Columbia’s Army Ants robot to be featured in international competition
Youth of the community Army Ants robotics team prepares to face teams from around the world in Houston this week.
Army Ants received the prestigious Chairman’s Award at a regional competition in St. Louis during spring break March 30-April 2.
The team from previous competitions perfected a robot that climbs and shoots hoops, but this next competition is so much more, the team members said.
The competitions are part of FIRST, for the inspiration and recognition of science and technology.
The team captains are high school students Zihao Zhou, 17, and Luke Sabath, 18. The team members spoke from their base of operations, the Agricultural Engineering Building at the University of Missouri.
“It’s an international competition,” said Luke. “There are teams from Brazil, Turkey, Australia – all over the world.”
The team leaves on Tuesday for the competition which begins on Wednesday.
The president’s award is recognition that Army Ants are a big deal, said junior Yogev Angelovici, 16.
“They tell us that we are the best representation of FIRST’s ideals and goals,” Yogev said.
FIRST’s core values on its website are Discovery, Innovation, Impact, Inclusion, Teamwork, and Fun.
During the St. Louis competition, video of the team played when they won the award.
Junior Caroline Ma, 16, was responsible for setting up the team’s 39-page information binder.
“That’s all the information we have on our team,” Caroline said.
Judges can review it for information they don’t include in their presentation, she said.
It includes the team’s 11-year history and number of students working in computer-aided design, mechanical shop, programming, branding and marketing, outreach and social events.
“We are a community team,” Yogev said.
“It was our greatest achievement,” Caroline said.
Work to bring the product to market is still going on behind the scenes, they said.
Winning the president’s award in Houston would put Army Ants in the FIRST Hall of Fame, Yogev said.
“We can take our message internationally,” he said.
Yogev was introduced to military ants through a underwater robot camp the team presented in 2015, when he was 10 years old.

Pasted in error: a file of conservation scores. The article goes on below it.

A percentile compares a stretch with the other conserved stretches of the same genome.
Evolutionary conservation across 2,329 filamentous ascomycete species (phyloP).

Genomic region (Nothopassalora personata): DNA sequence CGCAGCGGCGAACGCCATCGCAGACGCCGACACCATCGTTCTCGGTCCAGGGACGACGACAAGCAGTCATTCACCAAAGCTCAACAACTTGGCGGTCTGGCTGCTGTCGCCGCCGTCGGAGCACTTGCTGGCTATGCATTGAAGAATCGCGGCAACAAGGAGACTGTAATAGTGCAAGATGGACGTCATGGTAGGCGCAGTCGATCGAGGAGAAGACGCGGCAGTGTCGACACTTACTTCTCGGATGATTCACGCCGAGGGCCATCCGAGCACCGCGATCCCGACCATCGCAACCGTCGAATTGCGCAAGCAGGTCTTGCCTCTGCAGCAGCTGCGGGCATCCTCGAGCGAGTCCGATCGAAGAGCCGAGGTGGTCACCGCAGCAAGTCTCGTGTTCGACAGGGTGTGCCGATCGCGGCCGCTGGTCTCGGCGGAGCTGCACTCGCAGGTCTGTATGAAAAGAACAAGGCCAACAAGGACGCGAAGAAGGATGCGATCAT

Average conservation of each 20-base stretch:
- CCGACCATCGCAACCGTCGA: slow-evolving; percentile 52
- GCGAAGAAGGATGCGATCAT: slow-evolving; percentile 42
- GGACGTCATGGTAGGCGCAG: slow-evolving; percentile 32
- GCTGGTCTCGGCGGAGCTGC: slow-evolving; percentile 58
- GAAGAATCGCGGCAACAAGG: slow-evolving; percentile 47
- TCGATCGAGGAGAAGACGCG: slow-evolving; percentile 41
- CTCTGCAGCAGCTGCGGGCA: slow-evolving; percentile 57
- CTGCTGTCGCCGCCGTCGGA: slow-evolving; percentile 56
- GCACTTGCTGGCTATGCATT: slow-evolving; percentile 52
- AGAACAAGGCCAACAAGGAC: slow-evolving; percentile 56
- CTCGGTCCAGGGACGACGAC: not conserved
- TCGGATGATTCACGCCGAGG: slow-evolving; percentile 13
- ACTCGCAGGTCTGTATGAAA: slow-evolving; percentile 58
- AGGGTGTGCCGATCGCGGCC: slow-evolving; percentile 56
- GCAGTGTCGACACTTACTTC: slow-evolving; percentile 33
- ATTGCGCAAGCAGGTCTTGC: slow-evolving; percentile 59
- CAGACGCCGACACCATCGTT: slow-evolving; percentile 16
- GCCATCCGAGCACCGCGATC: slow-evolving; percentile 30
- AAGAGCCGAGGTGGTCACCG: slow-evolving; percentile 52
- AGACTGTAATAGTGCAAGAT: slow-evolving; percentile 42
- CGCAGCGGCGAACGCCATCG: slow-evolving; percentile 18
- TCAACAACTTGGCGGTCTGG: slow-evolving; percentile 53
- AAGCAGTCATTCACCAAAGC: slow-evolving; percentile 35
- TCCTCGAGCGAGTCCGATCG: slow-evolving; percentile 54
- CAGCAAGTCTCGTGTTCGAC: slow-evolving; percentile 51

The team mentors are Andy Winslow, Kevin Gillis and Anand Chandrasekhar. Gillis won the woody flowers Prize in Saint-Louis for the best mentor. Flowers was a professor at the Massachusetts Institute of Technology and founder of FIRST.
Zihao and Luke put the robot through its actions. Using metal hooks extending overhead, it locks onto a metal rod before another pair of hooks also grabs the rod. Then the first hooks extend to a higher rod and the process repeats.
The robot also moves around a field picking up balls the size of a basketball or soccer ball and throwing them into a target.
The camera vision system uses green light that reflects off the hoop, using a programmed mathematical formula to determine the speed, trajectory and force needed, Zihao said.
“It’s not always 100% accurate,” Zihao said.
It’s also not a good shot from a distance because the system can’t “see” the hoop beyond a certain distance, he said.
The robot took about eight weeks to build from the start of brainstorming, Luke said.
They made improvements along the way. At a tournament in Oklahoma in March, one of the robot’s hooks broke, so they replaced it with a stronger one.
They use a direct drive instead of a belt because belts keep breaking, Zihao said.
The cost to build the robot is around $5,000, they said. There are additional fees for participating in contests and for travel and tools.
The team is trying to raise $10,000 through an online fundraiser for his trip to Houston.
“There are a lot of very good teams and a lot of very well funded teams,” Zihao said. “Some have been around for 30 years. It’s one of our most successful robots. We’re getting better every year.”
Roger McKinney is the Tribune’s educational reporter. You can reach him at [email protected] or 573-815-1719. He’s on Twitter at @rmckinney9.